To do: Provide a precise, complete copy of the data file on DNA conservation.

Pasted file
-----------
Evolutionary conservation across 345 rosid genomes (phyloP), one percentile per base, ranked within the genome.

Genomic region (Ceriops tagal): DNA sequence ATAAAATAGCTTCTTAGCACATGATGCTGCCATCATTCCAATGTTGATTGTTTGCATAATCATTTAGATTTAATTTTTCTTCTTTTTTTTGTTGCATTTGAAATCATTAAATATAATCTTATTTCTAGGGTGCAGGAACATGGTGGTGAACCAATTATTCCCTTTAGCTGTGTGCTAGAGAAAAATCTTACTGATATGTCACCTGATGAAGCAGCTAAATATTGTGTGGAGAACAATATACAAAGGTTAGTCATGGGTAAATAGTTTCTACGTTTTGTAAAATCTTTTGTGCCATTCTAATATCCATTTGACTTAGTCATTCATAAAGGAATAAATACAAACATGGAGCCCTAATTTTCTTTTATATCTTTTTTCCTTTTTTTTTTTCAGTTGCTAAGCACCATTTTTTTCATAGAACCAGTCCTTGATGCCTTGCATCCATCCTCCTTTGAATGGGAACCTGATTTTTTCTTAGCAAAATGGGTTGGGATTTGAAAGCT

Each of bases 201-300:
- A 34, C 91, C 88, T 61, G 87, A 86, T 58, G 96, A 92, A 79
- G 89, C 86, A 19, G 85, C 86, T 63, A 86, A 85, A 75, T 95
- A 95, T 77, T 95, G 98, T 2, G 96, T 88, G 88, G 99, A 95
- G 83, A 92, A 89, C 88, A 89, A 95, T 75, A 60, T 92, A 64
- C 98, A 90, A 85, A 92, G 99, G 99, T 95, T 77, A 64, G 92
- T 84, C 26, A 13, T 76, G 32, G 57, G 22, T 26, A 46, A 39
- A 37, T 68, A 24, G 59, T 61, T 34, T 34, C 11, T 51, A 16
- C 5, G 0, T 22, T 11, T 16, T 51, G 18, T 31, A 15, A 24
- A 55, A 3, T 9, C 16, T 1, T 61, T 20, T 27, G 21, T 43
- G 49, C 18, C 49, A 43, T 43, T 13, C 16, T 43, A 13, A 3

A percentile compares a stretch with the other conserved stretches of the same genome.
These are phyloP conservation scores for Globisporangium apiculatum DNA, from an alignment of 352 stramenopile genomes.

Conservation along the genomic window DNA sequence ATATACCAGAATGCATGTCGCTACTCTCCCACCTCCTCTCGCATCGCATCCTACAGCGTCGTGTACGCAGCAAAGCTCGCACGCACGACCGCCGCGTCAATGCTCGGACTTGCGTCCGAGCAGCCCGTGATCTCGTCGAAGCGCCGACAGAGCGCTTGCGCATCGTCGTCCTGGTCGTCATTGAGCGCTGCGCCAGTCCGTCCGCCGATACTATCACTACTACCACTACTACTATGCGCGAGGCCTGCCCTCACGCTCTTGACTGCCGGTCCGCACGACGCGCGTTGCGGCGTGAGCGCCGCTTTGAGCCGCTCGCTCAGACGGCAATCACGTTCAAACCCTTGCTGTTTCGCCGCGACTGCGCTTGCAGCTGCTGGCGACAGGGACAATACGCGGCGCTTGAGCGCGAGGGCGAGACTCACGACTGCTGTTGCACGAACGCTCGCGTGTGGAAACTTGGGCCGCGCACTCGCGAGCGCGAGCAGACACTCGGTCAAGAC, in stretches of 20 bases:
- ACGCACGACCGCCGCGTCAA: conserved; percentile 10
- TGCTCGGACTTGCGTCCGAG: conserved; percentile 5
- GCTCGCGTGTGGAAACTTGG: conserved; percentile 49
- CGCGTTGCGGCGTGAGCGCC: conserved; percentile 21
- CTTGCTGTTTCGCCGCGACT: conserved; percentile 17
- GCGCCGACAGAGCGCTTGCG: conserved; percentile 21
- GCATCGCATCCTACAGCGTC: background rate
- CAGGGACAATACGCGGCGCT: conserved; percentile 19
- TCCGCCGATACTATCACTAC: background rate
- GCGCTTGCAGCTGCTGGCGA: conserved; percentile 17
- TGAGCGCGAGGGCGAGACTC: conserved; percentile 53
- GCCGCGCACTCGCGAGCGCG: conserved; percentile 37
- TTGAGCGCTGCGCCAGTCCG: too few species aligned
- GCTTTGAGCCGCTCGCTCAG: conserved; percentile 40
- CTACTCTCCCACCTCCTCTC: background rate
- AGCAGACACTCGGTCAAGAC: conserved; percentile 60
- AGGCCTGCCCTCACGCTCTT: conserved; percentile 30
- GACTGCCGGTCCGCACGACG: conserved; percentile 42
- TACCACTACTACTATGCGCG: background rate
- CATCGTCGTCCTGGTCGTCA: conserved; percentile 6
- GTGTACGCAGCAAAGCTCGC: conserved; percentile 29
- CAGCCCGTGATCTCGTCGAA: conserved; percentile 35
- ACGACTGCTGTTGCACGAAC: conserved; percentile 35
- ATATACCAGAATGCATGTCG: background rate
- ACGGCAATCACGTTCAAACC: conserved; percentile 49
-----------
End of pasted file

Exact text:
Evolutionary conservation across 345 rosid genomes (phyloP), one percentile per base, ranked within the genome.

Genomic region (Ceriops tagal): DNA sequence ATAAAATAGCTTCTTAGCACATGATGCTGCCATCATTCCAATGTTGATTGTTTGCATAATCATTTAGATTTAATTTTTCTTCTTTTTTTTGTTGCATTTGAAATCATTAAATATAATCTTATTTCTAGGGTGCAGGAACATGGTGGTGAACCAATTATTCCCTTTAGCTGTGTGCTAGAGAAAAATCTTACTGATATGTCACCTGATGAAGCAGCTAAATATTGTGTGGAGAACAATATACAAAGGTTAGTCATGGGTAAATAGTTTCTACGTTTTGTAAAATCTTTTGTGCCATTCTAATATCCATTTGACTTAGTCATTCATAAAGGAATAAATACAAACATGGAGCCCTAATTTTCTTTTATATCTTTTTTCCTTTTTTTTTTTCAGTTGCTAAGCACCATTTTTTTCATAGAACCAGTCCTTGATGCCTTGCATCCATCCTCCTTTGAATGGGAACCTGATTTTTTCTTAGCAAAATGGGTTGGGATTTGAAAGCT

Each of bases 201-300:
- A 34, C 91, C 88, T 61, G 87, A 86, T 58, G 96, A 92, A 79
- G 89, C 86, A 19, G 85, C 86, T 63, A 86, A 85, A 75, T 95
- A 95, T 77, T 95, G 98, T 2, G 96, T 88, G 88, G 99, A 95
- G 83, A 92, A 89, C 88, A 89, A 95, T 75, A 60, T 92, A 64
- C 98, A 90, A 85, A 92, G 99, G 99, T 95, T 77, A 64, G 92
- T 84, C 26, A 13, T 76, G 32, G 57, G 22, T 26, A 46, A 39
- A 37, T 68, A 24, G 59, T 61, T 34, T 34, C 11, T 51, A 16
- C 5, G 0, T 22, T 11, T 16, T 51, G 18, T 31, A 15, A 24
- A 55, A 3, T 9, C 16, T 1, T 61, T 20, T 27, G 21, T 43
- G 49, C 18, C 49, A 43, T 43, T 13, C 16, T 43, A 13, A 3

A percentile compares a stretch with the other conserved stretches of the same genome.
These are phyloP conservation scores for Globisporangium apiculatum DNA, from an alignment of 352 stramenopile genomes.

Conservation along the genomic window DNA sequence ATATACCAGAATGCATGTCGCTACTCTCCCACCTCCTCTCGCATCGCATCCTACAGCGTCGTGTACGCAGCAAAGCTCGCACGCACGACCGCCGCGTCAATGCTCGGACTTGCGTCCGAGCAGCCCGTGATCTCGTCGAAGCGCCGACAGAGCGCTTGCGCATCGTCGTCCTGGTCGTCATTGAGCGCTGCGCCAGTCCGTCCGCCGATACTATCACTACTACCACTACTACTATGCGCGAGGCCTGCCCTCACGCTCTTGACTGCCGGTCCGCACGACGCGCGTTGCGGCGTGAGCGCCGCTTTGAGCCGCTCGCTCAGACGGCAATCACGTTCAAACCCTTGCTGTTTCGCCGCGACTGCGCTTGCAGCTGCTGGCGACAGGGACAATACGCGGCGCTTGAGCGCGAGGGCGAGACTCACGACTGCTGTTGCACGAACGCTCGCGTGTGGAAACTTGGGCCGCGCACTCGCGAGCGCGAGCAGACACTCGGTCAAGAC, in stretches of 20 bases:
- ACGCACGACCGCCGCGTCAA: conserved; percentile 10
- TGCTCGGACTTGCGTCCGAG: conserved; percentile 5
- GCTCGCGTGTGGAAACTTGG: conserved; percentile 49
- CGCGTTGCGGCGTGAGCGCC: conserved; percentile 21
- CTTGCTGTTTCGCCGCGACT: conserved; percentile 17
- GCGCCGACAGAGCGCTTGCG: conserved; percentile 21
- GCATCGCATCCTACAGCGTC: background rate
- CAGGGACAATACGCGGCGCT: conserved; percentile 19
- TCCGCCGATACTATCACTAC: background rate
- GCGCTTGCAGCTGCTGGCGA: conserved; percentile 17
- TGAGCGCGAGGGCGAGACTC: conserved; percentile 53
- GCCGCGCACTCGCGAGCGCG: conserved; percentile 37
- TTGAGCGCTGCGCCAGTCCG: too few species aligned
- GCTTTGAGCCGCTCGCTCAG: conserved; percentile 40
- CTACTCTCCCACCTCCTCTC: background rate
- AGCAGACACTCGGTCAAGAC: conserved; percentile 60
- AGGCCTGCCCTCACGCTCTT: conserved; percentile 30
- GACTGCCGGTCCGCACGACG: conserved; percentile 42
- TACCACTACTACTATGCGCG: background rate
- CATCGTCGTCCTGGTCGTCA: conserved; percentile 6
- GTGTACGCAGCAAAGCTCGC: conserved; percentile 29
- CAGCCCGTGATCTCGTCGAA: conserved; percentile 35
- ACGACTGCTGTTGCACGAAC: conserved; percentile 35
- ATATACCAGAATGCATGTCG: background rate
- ACGGCAATCACGTTCAAACC: conserved; percentile 49